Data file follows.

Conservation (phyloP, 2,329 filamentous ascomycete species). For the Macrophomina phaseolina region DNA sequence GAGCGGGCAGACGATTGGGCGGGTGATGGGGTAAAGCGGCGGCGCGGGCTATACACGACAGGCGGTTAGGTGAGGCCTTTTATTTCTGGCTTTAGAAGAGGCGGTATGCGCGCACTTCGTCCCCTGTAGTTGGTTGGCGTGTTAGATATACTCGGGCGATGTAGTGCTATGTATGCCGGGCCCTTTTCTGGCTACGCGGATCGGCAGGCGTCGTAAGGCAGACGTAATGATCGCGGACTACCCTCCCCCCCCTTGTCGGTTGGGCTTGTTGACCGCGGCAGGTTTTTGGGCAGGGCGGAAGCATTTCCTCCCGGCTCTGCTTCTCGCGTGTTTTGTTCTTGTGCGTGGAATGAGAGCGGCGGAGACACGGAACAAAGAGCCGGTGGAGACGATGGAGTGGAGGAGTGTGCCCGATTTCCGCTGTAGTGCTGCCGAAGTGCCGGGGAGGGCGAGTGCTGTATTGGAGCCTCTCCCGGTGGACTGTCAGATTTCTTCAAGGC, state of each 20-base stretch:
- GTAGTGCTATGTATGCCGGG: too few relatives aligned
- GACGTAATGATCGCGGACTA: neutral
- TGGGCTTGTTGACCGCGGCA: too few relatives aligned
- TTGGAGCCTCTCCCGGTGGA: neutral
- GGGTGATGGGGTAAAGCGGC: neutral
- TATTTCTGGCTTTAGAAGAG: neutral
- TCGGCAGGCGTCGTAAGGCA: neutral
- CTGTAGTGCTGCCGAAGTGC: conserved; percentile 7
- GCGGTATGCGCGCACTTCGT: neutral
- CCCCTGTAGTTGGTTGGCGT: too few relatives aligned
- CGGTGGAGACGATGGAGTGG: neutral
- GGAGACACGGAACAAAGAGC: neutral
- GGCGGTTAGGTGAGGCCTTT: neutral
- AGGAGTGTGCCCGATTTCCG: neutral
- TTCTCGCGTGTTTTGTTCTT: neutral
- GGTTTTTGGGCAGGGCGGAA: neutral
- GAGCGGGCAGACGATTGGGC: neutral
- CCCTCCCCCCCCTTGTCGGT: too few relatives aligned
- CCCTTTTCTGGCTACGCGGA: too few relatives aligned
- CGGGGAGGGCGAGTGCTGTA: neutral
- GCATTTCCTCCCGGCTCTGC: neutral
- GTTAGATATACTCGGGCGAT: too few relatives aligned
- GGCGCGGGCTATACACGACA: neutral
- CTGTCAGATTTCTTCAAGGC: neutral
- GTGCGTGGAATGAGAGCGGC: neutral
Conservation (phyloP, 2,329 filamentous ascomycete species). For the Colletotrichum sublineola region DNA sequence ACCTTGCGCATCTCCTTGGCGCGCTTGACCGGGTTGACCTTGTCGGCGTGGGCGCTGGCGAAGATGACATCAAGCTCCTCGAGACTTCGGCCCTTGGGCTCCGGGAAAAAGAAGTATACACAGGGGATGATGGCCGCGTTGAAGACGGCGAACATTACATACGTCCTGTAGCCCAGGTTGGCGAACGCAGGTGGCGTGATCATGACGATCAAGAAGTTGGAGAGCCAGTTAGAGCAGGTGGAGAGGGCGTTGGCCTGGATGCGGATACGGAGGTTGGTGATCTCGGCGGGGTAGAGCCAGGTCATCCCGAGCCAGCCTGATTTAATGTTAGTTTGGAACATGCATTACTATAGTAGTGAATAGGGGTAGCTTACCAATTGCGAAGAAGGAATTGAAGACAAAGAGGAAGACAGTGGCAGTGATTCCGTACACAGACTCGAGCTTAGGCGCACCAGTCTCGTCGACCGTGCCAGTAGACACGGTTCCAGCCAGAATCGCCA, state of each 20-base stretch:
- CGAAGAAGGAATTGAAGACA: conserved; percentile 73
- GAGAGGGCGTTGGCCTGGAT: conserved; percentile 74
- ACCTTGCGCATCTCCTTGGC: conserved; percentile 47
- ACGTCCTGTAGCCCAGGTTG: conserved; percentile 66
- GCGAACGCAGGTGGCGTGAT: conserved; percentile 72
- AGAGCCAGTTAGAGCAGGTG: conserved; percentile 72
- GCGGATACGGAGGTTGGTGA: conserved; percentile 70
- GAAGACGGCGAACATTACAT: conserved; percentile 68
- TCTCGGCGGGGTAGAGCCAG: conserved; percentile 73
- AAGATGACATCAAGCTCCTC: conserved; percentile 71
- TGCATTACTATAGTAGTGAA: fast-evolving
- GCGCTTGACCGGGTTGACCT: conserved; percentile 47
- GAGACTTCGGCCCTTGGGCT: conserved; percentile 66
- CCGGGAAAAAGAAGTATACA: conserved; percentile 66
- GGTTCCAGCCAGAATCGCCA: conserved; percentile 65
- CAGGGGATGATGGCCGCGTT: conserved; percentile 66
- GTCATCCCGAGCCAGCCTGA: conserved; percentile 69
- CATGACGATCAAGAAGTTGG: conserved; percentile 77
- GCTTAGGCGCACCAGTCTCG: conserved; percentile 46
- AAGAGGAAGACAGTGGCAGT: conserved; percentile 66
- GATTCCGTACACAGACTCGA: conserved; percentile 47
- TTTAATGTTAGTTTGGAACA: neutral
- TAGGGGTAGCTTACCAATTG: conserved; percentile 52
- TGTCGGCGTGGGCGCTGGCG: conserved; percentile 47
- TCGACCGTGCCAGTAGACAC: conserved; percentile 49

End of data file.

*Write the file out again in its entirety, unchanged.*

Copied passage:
Conservation (phyloP, 2,329 filamentous ascomycete species). For the Macrophomina phaseolina region DNA sequence GAGCGGGCAGACGATTGGGCGGGTGATGGGGTAAAGCGGCGGCGCGGGCTATACACGACAGGCGGTTAGGTGAGGCCTTTTATTTCTGGCTTTAGAAGAGGCGGTATGCGCGCACTTCGTCCCCTGTAGTTGGTTGGCGTGTTAGATATACTCGGGCGATGTAGTGCTATGTATGCCGGGCCCTTTTCTGGCTACGCGGATCGGCAGGCGTCGTAAGGCAGACGTAATGATCGCGGACTACCCTCCCCCCCCTTGTCGGTTGGGCTTGTTGACCGCGGCAGGTTTTTGGGCAGGGCGGAAGCATTTCCTCCCGGCTCTGCTTCTCGCGTGTTTTGTTCTTGTGCGTGGAATGAGAGCGGCGGAGACACGGAACAAAGAGCCGGTGGAGACGATGGAGTGGAGGAGTGTGCCCGATTTCCGCTGTAGTGCTGCCGAAGTGCCGGGGAGGGCGAGTGCTGTATTGGAGCCTCTCCCGGTGGACTGTCAGATTTCTTCAAGGC, state of each 20-base stretch:
- GTAGTGCTATGTATGCCGGG: too few relatives aligned
- GACGTAATGATCGCGGACTA: neutral
- TGGGCTTGTTGACCGCGGCA: too few relatives aligned
- TTGGAGCCTCTCCCGGTGGA: neutral
- GGGTGATGGGGTAAAGCGGC: neutral
- TATTTCTGGCTTTAGAAGAG: neutral
- TCGGCAGGCGTCGTAAGGCA: neutral
- CTGTAGTGCTGCCGAAGTGC: conserved; percentile 7
- GCGGTATGCGCGCACTTCGT: neutral
- CCCCTGTAGTTGGTTGGCGT: too few relatives aligned
- CGGTGGAGACGATGGAGTGG: neutral
- GGAGACACGGAACAAAGAGC: neutral
- GGCGGTTAGGTGAGGCCTTT: neutral
- AGGAGTGTGCCCGATTTCCG: neutral
- TTCTCGCGTGTTTTGTTCTT: neutral
- GGTTTTTGGGCAGGGCGGAA: neutral
- GAGCGGGCAGACGATTGGGC: neutral
- CCCTCCCCCCCCTTGTCGGT: too few relatives aligned
- CCCTTTTCTGGCTACGCGGA: too few relatives aligned
- CGGGGAGGGCGAGTGCTGTA: neutral
- GCATTTCCTCCCGGCTCTGC: neutral
- GTTAGATATACTCGGGCGAT: too few relatives aligned
- GGCGCGGGCTATACACGACA: neutral
- CTGTCAGATTTCTTCAAGGC: neutral
- GTGCGTGGAATGAGAGCGGC: neutral
Conservation (phyloP, 2,329 filamentous ascomycete species). For the Colletotrichum sublineola region DNA sequence ACCTTGCGCATCTCCTTGGCGCGCTTGACCGGGTTGACCTTGTCGGCGTGGGCGCTGGCGAAGATGACATCAAGCTCCTCGAGACTTCGGCCCTTGGGCTCCGGGAAAAAGAAGTATACACAGGGGATGATGGCCGCGTTGAAGACGGCGAACATTACATACGTCCTGTAGCCCAGGTTGGCGAACGCAGGTGGCGTGATCATGACGATCAAGAAGTTGGAGAGCCAGTTAGAGCAGGTGGAGAGGGCGTTGGCCTGGATGCGGATACGGAGGTTGGTGATCTCGGCGGGGTAGAGCCAGGTCATCCCGAGCCAGCCTGATTTAATGTTAGTTTGGAACATGCATTACTATAGTAGTGAATAGGGGTAGCTTACCAATTGCGAAGAAGGAATTGAAGACAAAGAGGAAGACAGTGGCAGTGATTCCGTACACAGACTCGAGCTTAGGCGCACCAGTCTCGTCGACCGTGCCAGTAGACACGGTTCCAGCCAGAATCGCCA, state of each 20-base stretch:
- CGAAGAAGGAATTGAAGACA: conserved; percentile 73
- GAGAGGGCGTTGGCCTGGAT: conserved; percentile 74
- ACCTTGCGCATCTCCTTGGC: conserved; percentile 47
- ACGTCCTGTAGCCCAGGTTG: conserved; percentile 66
- GCGAACGCAGGTGGCGTGAT: conserved; percentile 72
- AGAGCCAGTTAGAGCAGGTG: conserved; percentile 72
- GCGGATACGGAGGTTGGTGA: conserved; percentile 70
- GAAGACGGCGAACATTACAT: conserved; percentile 68
- TCTCGGCGGGGTAGAGCCAG: conserved; percentile 73
- AAGATGACATCAAGCTCCTC: conserved; percentile 71
- TGCATTACTATAGTAGTGAA: fast-evolving
- GCGCTTGACCGGGTTGACCT: conserved; percentile 47
- GAGACTTCGGCCCTTGGGCT: conserved; percentile 66
- CCGGGAAAAAGAAGTATACA: conserved; percentile 66
- GGTTCCAGCCAGAATCGCCA: conserved; percentile 65
- CAGGGGATGATGGCCGCGTT: conserved; percentile 66
- GTCATCCCGAGCCAGCCTGA: conserved; percentile 69
- CATGACGATCAAGAAGTTGG: conserved; percentile 77
- GCTTAGGCGCACCAGTCTCG: conserved; percentile 46
- AAGAGGAAGACAGTGGCAGT: conserved; percentile 66
- GATTCCGTACACAGACTCGA: conserved; percentile 47
- TTTAATGTTAGTTTGGAACA: neutral
- TAGGGGTAGCTTACCAATTG: conserved; percentile 52
- TGTCGGCGTGGGCGCTGGCG: conserved; percentile 47
- TCGACCGTGCCAGTAGACAC: conserved; percentile 49